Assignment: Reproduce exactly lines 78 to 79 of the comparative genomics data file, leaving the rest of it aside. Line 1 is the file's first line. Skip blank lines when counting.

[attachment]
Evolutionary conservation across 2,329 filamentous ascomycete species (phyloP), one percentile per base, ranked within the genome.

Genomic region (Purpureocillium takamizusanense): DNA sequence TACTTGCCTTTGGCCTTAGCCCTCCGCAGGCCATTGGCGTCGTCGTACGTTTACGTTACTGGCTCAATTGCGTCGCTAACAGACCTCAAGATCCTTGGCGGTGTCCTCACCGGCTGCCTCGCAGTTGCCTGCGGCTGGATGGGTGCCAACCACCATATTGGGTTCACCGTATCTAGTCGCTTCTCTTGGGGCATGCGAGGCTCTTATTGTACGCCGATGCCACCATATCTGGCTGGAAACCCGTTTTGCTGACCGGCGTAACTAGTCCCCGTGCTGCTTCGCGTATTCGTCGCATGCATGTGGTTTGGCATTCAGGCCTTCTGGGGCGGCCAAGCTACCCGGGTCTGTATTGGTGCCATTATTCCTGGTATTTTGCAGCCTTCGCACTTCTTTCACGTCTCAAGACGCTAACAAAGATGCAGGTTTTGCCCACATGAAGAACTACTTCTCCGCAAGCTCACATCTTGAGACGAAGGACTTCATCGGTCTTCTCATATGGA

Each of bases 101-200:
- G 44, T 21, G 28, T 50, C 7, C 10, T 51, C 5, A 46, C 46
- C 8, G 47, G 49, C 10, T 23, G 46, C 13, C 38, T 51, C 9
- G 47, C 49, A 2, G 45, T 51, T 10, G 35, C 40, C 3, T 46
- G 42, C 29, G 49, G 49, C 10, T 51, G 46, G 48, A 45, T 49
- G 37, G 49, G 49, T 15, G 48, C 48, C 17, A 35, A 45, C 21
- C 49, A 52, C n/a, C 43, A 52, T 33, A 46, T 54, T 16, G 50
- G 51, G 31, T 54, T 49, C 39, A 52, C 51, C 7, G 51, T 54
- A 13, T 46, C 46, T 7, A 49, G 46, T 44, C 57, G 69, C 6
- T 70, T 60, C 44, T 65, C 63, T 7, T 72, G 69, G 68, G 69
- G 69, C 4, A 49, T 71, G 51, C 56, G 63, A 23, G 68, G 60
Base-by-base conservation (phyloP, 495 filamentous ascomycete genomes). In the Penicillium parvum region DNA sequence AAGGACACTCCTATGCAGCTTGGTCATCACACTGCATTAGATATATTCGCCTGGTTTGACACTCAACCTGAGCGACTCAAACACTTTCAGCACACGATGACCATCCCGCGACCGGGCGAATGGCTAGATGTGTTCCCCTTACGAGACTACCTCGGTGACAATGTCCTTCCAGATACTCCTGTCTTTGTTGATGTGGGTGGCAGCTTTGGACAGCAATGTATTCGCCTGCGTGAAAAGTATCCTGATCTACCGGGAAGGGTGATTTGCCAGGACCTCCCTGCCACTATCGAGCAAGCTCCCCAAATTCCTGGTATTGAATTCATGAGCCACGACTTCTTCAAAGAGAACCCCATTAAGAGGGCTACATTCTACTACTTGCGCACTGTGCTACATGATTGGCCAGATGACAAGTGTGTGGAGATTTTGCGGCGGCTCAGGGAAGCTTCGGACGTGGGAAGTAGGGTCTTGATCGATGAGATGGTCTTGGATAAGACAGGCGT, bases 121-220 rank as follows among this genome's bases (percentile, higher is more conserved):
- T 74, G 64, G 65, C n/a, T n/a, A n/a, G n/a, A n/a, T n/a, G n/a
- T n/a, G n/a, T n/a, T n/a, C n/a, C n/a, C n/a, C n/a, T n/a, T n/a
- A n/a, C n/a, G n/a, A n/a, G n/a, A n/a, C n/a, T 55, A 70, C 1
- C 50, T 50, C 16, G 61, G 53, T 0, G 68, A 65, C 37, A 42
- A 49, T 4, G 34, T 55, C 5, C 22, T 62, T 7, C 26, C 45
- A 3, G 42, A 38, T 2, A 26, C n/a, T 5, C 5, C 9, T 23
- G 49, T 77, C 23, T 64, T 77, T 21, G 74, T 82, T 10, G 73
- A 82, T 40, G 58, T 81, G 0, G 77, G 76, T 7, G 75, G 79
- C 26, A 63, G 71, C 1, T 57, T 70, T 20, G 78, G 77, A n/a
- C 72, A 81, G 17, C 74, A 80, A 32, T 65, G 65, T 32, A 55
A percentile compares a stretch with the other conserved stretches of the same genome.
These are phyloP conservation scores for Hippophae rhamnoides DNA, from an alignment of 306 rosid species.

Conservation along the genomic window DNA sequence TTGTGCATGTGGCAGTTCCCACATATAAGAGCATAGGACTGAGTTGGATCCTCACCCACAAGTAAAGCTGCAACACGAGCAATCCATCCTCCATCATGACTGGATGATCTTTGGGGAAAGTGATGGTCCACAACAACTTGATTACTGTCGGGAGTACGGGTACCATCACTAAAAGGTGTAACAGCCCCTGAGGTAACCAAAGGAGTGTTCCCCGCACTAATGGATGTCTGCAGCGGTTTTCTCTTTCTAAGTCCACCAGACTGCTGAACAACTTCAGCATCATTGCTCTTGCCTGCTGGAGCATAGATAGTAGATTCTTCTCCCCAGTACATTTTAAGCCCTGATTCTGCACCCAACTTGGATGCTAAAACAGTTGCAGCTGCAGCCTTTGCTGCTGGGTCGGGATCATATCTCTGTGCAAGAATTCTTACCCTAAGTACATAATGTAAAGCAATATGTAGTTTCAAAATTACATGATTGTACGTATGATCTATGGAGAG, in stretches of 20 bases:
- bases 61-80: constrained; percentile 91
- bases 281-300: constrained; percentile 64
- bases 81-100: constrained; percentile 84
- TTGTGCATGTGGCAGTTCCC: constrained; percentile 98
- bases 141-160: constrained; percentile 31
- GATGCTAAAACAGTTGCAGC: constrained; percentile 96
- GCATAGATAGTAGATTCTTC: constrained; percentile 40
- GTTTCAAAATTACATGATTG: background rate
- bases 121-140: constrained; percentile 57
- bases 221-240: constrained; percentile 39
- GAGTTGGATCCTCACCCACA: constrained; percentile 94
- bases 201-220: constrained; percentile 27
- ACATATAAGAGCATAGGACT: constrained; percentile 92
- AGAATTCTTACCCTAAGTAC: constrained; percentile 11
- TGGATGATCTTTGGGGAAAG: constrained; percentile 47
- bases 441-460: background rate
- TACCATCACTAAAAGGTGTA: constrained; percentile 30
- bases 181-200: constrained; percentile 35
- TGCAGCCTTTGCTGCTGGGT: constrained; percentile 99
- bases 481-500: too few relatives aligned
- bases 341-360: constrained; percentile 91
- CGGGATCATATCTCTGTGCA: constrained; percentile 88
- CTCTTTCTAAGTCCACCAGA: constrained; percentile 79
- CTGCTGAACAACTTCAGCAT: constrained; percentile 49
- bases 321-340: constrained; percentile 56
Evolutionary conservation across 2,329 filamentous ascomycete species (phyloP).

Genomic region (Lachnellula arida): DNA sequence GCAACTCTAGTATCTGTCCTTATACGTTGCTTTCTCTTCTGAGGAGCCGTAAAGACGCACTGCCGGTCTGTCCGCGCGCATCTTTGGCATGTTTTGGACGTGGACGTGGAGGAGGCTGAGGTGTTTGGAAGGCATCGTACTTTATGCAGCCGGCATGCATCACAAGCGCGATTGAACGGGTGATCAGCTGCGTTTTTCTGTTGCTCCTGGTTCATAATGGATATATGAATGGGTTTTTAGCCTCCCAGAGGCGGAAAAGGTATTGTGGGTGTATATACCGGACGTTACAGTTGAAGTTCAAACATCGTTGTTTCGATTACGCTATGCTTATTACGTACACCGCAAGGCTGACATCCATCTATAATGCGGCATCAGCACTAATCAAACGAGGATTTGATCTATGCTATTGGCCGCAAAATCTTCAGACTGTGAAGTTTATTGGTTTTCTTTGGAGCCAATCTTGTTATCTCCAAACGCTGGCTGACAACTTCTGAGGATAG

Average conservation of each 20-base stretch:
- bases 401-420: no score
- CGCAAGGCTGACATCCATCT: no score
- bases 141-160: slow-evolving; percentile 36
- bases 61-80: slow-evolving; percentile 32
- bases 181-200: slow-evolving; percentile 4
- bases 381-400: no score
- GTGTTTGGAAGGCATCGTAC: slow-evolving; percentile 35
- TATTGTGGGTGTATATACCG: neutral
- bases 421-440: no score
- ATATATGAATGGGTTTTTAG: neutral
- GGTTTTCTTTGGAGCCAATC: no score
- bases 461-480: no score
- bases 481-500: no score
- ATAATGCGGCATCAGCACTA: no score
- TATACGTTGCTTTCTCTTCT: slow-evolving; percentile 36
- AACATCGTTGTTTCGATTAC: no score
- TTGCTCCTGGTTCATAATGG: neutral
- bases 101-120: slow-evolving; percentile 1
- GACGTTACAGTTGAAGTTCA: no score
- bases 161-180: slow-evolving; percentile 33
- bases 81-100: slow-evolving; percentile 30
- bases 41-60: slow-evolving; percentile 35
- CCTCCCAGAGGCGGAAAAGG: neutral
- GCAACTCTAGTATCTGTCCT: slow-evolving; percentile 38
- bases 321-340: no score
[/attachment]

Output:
- CCTCCCAGAGGCGGAAAAGG: neutral
- GCAACTCTAGTATCTGTCCT: slow-evolving; percentile 38